AvastSecureLine VPN Review: Should You Buy?

AvastSecureline VPN Review: In addition to offering basic VPN protection, good speeds, and a wide array of server locations, AvastSecureLine VPN has the reputation of being backed by a leading antivirus company. However, it lacks additional privacy tools and is pricey. It also collects a surprising amount of information about its customers. Although Avast has the core of a good VPN service, it needs a course correction.

What Is a VPN?

When you connect to a VPN, it creates an encrypted tunnel between your computer and the VPN’s server. No one on the same network as you can see what you’re doing, and neither can your ISP, which is good since they are eager to sell your anonymized data. Out on the web, spies and advertisers have a more difficult time tracking your movements as your true IP address is hidden behind the VPN server.

Still, using a VPN won’t protect you from all dangers. Ads, malware, and other network attacks can still harm your computer and steal your personal information. The best way to protect your computer is by using antivirus software, enabling two-factor authentication to prevent account takeovers, and using unique and complex passwords on every site and service you use with the help of a password manager.

Pricing and Features

I was dismayed to discover that SecureLine does not offer a multi-device pricing tier when I first reviewed it. It is a good thing that Avast has since changed and rolled out a pricing scheme that is far better for consumers. With $59.88 a year, you can secure up to five devices on any platform. Five devices are the industry standard for VPNs. A two-year subscription costs $95.76, and a three-year subscription costs $143.64.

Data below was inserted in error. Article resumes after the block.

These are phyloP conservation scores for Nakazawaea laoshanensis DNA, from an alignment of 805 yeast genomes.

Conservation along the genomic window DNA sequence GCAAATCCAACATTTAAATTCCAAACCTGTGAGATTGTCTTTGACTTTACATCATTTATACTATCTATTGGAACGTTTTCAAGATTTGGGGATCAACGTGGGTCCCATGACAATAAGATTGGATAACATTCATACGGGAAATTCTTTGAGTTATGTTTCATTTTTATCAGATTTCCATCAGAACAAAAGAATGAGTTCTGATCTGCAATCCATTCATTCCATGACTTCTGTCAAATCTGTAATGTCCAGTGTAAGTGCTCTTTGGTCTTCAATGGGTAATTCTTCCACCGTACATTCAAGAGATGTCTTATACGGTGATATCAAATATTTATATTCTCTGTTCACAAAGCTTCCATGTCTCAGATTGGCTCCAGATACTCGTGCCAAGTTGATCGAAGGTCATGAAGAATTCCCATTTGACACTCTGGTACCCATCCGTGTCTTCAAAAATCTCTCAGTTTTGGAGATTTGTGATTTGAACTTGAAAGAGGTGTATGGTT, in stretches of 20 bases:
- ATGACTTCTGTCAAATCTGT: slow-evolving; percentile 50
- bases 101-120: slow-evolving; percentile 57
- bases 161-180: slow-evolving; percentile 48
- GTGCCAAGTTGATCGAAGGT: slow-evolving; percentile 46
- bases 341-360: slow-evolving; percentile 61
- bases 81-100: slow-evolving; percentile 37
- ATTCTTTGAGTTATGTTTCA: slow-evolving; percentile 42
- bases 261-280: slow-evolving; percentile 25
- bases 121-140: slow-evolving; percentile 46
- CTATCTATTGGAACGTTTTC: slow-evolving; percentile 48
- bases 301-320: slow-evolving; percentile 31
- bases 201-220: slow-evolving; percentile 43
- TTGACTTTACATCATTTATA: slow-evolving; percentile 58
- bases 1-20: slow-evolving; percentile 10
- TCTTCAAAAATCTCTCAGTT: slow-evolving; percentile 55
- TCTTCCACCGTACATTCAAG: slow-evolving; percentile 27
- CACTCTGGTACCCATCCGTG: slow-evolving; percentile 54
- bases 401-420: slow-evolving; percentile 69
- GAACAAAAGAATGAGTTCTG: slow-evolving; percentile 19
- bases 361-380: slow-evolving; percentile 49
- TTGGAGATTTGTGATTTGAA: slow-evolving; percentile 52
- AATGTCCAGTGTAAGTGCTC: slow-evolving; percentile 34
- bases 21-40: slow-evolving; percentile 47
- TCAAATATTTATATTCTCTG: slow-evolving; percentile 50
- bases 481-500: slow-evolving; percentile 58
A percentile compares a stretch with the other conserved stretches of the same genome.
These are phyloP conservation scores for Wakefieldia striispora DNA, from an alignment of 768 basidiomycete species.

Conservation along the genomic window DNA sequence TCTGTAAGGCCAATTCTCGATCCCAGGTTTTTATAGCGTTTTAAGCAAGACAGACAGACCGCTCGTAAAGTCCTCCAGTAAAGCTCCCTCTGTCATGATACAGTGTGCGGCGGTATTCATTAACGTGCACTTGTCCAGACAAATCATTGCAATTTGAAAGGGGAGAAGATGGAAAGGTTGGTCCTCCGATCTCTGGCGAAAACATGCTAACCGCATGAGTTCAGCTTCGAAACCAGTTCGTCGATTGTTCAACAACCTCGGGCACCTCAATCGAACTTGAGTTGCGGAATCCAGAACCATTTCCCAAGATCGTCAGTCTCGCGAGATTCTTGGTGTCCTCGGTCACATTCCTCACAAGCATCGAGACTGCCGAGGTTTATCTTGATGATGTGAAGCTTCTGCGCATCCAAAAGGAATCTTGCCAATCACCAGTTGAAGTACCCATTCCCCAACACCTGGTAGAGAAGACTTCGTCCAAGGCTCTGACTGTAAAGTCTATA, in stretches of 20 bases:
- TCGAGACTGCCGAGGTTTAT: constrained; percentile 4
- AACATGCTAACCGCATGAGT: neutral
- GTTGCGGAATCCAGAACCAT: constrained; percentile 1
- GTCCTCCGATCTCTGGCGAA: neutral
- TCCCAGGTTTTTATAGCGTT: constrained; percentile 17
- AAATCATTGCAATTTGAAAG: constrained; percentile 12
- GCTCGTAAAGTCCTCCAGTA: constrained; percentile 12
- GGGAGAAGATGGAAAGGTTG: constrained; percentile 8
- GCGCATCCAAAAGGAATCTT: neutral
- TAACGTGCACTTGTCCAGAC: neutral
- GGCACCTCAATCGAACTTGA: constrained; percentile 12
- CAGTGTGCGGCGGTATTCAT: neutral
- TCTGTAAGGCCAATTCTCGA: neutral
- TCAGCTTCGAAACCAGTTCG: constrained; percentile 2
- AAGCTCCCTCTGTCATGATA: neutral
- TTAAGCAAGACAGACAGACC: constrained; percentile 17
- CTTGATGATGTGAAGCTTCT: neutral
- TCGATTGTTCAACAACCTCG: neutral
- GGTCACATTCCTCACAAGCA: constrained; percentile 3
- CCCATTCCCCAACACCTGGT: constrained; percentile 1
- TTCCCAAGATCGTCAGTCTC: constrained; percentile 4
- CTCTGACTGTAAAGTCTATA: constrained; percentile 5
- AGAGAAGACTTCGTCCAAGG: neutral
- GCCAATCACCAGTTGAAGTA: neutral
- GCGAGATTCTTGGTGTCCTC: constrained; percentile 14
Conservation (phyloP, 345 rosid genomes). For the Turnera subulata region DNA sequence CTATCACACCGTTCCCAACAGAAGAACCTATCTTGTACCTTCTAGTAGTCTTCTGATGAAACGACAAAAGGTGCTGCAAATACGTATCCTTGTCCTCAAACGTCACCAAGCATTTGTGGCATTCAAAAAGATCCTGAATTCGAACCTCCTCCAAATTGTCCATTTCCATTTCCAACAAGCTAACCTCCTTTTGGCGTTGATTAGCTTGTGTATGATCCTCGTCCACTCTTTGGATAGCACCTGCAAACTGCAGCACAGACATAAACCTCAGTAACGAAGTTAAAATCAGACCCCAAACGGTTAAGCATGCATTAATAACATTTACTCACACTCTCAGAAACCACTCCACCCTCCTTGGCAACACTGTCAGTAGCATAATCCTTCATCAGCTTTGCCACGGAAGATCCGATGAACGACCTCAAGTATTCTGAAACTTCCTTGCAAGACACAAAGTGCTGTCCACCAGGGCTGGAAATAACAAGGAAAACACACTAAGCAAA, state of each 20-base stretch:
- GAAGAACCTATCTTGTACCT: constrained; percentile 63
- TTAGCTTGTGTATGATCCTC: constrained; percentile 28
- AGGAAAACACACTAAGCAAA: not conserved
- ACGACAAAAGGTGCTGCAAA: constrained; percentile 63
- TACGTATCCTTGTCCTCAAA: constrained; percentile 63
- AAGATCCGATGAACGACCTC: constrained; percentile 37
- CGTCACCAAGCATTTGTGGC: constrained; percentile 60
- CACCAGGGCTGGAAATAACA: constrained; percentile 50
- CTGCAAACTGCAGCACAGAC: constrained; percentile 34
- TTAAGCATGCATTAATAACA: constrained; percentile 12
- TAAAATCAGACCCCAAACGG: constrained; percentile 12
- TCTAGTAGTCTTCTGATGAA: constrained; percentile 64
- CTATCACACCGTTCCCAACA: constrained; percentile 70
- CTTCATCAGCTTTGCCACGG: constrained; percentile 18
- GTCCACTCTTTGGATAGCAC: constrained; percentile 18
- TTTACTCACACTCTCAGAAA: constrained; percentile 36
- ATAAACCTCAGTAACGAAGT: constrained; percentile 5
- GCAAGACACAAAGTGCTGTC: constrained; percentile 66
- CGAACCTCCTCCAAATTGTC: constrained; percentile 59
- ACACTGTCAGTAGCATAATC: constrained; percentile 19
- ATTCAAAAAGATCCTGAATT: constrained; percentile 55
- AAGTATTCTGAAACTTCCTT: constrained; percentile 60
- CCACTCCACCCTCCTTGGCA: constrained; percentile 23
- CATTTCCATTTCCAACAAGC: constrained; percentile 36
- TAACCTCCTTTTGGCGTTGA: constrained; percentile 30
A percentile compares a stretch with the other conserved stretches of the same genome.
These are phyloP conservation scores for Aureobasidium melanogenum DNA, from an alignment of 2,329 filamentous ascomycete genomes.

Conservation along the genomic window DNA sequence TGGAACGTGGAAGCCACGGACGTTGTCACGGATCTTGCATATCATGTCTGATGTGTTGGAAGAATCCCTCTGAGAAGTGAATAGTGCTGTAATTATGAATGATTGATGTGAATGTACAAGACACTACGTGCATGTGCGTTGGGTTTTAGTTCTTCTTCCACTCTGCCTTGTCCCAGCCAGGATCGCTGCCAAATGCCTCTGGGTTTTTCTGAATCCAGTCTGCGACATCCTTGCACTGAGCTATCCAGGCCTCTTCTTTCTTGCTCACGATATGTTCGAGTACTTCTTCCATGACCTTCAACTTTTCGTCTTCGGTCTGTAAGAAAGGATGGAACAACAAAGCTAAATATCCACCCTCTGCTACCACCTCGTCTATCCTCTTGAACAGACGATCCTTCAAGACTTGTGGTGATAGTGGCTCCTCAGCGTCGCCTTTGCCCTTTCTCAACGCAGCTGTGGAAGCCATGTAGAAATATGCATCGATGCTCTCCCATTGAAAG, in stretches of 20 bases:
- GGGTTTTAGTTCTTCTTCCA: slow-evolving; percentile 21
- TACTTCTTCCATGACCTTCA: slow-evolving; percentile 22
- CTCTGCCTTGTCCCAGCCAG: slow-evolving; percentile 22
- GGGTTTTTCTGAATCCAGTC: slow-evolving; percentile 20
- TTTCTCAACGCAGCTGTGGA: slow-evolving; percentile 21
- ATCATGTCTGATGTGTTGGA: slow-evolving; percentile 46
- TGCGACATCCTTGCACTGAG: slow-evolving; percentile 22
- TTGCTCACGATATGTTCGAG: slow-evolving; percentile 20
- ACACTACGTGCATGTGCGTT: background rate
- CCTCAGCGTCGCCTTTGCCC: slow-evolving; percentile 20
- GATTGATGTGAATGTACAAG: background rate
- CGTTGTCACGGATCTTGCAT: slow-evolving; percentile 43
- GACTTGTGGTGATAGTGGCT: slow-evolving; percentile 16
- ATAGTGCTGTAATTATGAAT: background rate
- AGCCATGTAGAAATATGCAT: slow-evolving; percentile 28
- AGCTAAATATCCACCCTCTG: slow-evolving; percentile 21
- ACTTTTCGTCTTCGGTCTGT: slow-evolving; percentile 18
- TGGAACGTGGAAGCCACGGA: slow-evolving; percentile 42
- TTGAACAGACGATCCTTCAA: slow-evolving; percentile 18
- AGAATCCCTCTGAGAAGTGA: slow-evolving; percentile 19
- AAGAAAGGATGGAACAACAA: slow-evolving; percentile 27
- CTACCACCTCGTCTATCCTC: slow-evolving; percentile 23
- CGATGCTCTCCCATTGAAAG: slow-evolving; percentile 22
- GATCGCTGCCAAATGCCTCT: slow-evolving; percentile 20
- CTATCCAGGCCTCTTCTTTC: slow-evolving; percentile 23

VPN subscriptions cost an average of $73 per year. That makes SecureLine a good value when comparing annual plans, undercutting much of the industry on price alone. Many VPNs cost significantly more. For example, Hotspot Shield costs $95.88 per year. Avast’s plans start at one year, while much of the industry also offers monthly billing options. Most VPN services charge a monthly subscription, on average $10.10 a month. It’s much easier to budget for that from month to month, even if it’s more expensive over the long term. In those terms, Avast’s hefty upfront cost is hard to swallow.

Subscriptions always save consumers money, but I advise against long-term subscriptions at first. Until you try it out, you can’t tell whether a VPN will work on all the sites you need, or if it will provide adequate speeds. It’s best to start with a short-term subscription to test out your VPN before committing for the long run. Avast does offer a seven-day free trial without requiring a credit card, which is helpful, but I wonder if a week will be enough time to determine a service’s quality.

Despite the fact that Avast does not offer monthly plans, it does offer single-device plans at a discount. One device on any platform can be protected for $47.88 per year, $71.76 every two years, or $107.64 every three years.

Avast used to charge separate fees for platform-specific versions of its service. These are no longer available, which is good for consumers. Even though it was nice to save a few dollars here and there, the previous arrangement was too confusing to be practical.

Avast’s offering is serviceable, but other companies are able to offer more at a lower price. Mullvad VPN, for example, is only €5 per month ($5.61 USD at the time of writing). While other companies charge more, they offer more features. McAfee owns TunnelBear VPN, which costs $9.99 per month. TunnelBear makes up for its lack of features with ease of use, a quality overall experience, and a relentless commitment to transparency and privacy. ProtonVPN and NordVPN offer almost every VPN tool you could want. Furthermore, several companies have even moved away from limiting the number of devices you can use at a time. There is no limit to the number of devices that can be used simultaneously by Avira Phantom VPN, Encrypt.me VPN, Ghostery Midnight, Surfshark VPN, and Windscribe VPN. Ziff Davis, the parent company of PCMag, owns Encrypt.me.

Nothing is cheaper than zero cost, and there are some free VPNs that are worth consideration. TunnelBear and Hotspot Shield VPN have free subscription tiers, but limit bandwidth to 500MB per day and per month, respectively. With ProtonVPN, you don’t have to worry about bandwidth limits, making it the best free subscription we’ve seen.

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